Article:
Open Europe Blog

We’ve put out a new poll this morning in conjunction with You Gov ahead of German Chancellor Angela Merkel’s visit to the UK tomorrow. The results make for some interesting reading and suggest there are plenty of areas of agreement between the Brits and the Germans. Whether this can translate into a new Anglo-German bargain and wider EU reform remains to be seen, but it provides a good basis for discussions.

The results suggest that Germans are split on the future development of the EU. While 38% say they’d like a more integrated Europe with more decisions taken at the European level, 31% say they’d like a less integrated Europe and 9% favour complete German withdrawal. 14% favour the status quo.

Among British respondents, a less integrated Europe with more decisions taken nationally or locally, is by far the most favoured option (37%). 24% want complete British withdrawal, 15% favour the status quo and only 10% would like more integration with more decisions taken at the European level. This illustrates that rather than a straight in or out choice, the British public has a clear desire for reform. It is now up to the UK Government to deliver a clear reform programme.

While more German than British respondents were sympathetic towards the prospect of more EU integration, a majority in both countries think that national parliaments rather than the European Parliament should be the ultimate check on new EU laws (see graph above, click to enlarge).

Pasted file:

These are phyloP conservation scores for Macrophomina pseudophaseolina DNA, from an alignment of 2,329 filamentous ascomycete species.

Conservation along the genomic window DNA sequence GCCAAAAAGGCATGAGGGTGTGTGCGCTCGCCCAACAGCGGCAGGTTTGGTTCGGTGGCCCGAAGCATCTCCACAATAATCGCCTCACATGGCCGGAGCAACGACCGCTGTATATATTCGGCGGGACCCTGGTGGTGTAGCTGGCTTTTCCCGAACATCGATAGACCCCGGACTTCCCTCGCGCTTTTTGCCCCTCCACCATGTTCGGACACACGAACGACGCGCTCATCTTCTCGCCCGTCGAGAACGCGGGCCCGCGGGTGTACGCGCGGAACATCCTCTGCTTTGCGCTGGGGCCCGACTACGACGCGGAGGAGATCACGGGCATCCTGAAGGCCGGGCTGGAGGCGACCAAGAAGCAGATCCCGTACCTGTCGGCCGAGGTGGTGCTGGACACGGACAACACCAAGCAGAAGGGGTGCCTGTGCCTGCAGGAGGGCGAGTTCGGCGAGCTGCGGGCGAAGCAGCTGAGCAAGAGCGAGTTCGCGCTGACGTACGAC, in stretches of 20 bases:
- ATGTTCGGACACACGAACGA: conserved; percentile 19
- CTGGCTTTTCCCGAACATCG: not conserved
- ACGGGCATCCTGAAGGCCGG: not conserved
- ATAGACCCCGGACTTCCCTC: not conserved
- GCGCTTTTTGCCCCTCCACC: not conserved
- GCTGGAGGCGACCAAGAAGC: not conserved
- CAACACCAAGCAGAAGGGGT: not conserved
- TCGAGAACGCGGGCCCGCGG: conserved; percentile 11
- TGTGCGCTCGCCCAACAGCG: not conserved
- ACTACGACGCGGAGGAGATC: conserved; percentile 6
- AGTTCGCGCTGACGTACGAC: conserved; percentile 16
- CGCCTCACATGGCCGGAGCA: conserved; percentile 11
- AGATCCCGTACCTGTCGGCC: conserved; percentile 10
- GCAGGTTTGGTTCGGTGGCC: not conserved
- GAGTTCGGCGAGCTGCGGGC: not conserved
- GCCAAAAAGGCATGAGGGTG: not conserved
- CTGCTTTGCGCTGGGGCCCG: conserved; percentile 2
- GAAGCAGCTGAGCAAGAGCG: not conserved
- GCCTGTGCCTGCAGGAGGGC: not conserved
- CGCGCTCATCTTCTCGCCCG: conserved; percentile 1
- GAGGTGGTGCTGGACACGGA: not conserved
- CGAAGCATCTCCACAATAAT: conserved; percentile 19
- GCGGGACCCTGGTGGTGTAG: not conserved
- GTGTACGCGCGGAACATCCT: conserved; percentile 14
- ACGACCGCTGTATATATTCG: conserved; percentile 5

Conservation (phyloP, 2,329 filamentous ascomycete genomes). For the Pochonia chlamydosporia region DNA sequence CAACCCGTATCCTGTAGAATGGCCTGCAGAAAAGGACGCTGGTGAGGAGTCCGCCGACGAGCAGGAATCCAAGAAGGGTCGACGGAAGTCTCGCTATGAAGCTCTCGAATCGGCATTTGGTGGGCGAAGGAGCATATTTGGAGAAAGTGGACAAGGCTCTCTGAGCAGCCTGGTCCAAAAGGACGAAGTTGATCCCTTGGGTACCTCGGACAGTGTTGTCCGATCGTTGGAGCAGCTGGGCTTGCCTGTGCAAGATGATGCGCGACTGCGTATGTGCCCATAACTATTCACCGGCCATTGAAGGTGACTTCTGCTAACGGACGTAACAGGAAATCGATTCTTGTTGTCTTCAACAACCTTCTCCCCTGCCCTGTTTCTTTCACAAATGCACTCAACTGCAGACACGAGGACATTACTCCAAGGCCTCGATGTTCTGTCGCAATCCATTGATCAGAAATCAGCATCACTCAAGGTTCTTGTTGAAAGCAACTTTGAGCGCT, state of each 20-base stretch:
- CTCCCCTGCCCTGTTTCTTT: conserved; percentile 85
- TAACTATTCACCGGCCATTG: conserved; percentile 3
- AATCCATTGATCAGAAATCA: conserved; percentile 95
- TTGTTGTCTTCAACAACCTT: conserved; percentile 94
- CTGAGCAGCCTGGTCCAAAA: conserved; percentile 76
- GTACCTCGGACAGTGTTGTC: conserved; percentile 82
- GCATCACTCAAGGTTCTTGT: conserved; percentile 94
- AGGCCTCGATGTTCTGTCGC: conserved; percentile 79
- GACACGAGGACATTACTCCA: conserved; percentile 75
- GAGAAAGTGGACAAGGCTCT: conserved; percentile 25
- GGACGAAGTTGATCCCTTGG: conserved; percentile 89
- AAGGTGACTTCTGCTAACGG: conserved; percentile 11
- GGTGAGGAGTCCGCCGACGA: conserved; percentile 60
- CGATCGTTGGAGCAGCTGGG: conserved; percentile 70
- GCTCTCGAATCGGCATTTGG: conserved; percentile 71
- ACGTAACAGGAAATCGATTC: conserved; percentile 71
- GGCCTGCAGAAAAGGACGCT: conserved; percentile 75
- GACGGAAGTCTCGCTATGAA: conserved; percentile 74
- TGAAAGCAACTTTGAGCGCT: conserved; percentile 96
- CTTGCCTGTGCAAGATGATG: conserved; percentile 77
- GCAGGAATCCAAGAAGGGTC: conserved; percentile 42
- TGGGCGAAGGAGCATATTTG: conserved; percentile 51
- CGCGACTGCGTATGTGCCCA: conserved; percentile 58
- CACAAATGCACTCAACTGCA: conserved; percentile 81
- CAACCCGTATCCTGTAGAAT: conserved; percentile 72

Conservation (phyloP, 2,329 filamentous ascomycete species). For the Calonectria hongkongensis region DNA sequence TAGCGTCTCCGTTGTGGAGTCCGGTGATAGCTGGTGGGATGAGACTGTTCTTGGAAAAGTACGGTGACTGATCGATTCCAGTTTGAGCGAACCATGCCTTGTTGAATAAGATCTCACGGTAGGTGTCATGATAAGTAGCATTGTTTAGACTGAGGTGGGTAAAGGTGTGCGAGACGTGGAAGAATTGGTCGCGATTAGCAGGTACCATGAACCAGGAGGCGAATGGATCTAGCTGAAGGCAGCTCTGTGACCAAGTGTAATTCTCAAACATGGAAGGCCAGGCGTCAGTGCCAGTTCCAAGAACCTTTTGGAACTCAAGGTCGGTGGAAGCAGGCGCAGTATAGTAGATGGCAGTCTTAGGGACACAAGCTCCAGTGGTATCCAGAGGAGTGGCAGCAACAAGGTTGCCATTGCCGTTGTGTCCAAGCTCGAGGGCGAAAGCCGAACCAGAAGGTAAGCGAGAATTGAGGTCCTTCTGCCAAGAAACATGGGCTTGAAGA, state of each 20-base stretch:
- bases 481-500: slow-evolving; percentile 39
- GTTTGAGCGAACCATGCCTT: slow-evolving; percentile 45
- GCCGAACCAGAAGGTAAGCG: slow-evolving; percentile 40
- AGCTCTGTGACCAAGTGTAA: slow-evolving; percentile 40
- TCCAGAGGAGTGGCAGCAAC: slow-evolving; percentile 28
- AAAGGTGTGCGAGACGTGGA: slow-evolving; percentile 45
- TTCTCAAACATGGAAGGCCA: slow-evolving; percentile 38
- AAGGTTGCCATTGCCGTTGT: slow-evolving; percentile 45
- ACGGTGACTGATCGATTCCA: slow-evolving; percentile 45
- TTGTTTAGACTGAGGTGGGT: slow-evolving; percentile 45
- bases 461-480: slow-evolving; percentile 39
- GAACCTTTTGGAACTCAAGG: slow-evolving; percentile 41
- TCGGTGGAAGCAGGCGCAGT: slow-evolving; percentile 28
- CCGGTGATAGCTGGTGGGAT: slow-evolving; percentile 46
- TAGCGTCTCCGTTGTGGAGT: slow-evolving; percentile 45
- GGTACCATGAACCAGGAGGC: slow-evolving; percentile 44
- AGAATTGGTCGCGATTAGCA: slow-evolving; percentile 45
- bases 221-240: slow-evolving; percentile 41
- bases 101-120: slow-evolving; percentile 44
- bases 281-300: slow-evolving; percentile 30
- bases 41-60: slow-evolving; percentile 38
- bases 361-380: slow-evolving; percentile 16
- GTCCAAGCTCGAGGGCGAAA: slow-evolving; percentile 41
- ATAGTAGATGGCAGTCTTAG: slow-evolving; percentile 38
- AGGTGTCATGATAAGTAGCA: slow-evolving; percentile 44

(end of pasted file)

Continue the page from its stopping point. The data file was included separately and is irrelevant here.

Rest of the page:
In the UK, 55% believe that every country’s national parliament should have the right to block new EU laws and 18% believe that a group of national parliaments working together should have the power to block EU laws – a total of 73%. In Germany, 36% favour a veto for the Bundestag over new EU laws and 22% are in favour of a group of national parliaments being able to block EU laws – a total of 58%. Only 8% of Britons and 21% of Germans think the European Parliament, rather than national parliaments, should have the right to block new EU laws.

Furthermore, in four out of six key policy areas – EU migrants’ access to benefits, police and criminal justice laws, employment laws and regional development subsidies – a majority in both countries said that decisions should be taken at the national rather than at the EU level (see table above).

Of the EU’s three flagship projects – the single market, enlargement and the euro – the single market was considered to be beneficial by the biggest share of voters in both countries. 52% of British voters said the single market is beneficial while 26% said it is not beneficial and 23% are undecided. 74% of German voters said it was beneficial, while 19% said it isn’t, and 8% said they don’t know.

Both British (55%) and German (48%) voters tend to view the impact of EU migrants on their country negatively. A smaller share of voters in both Britain (42%) and Germany (42%) said EU migrants negatively impacted on them personally, while a larger share in Germany (41%) than in Britain (30%) feel that EU migrants have a positive impact on them personally.

Plenty of scope for agreement then, but we’ll end on a note of caution. Merkel remains keen on a step by step approach and is somewhat hamstrung by her new coalition partners. Cameron will have to secure a much wider base for reform than just her, while she is also more likely to publicly back him if he has formed other alliances.

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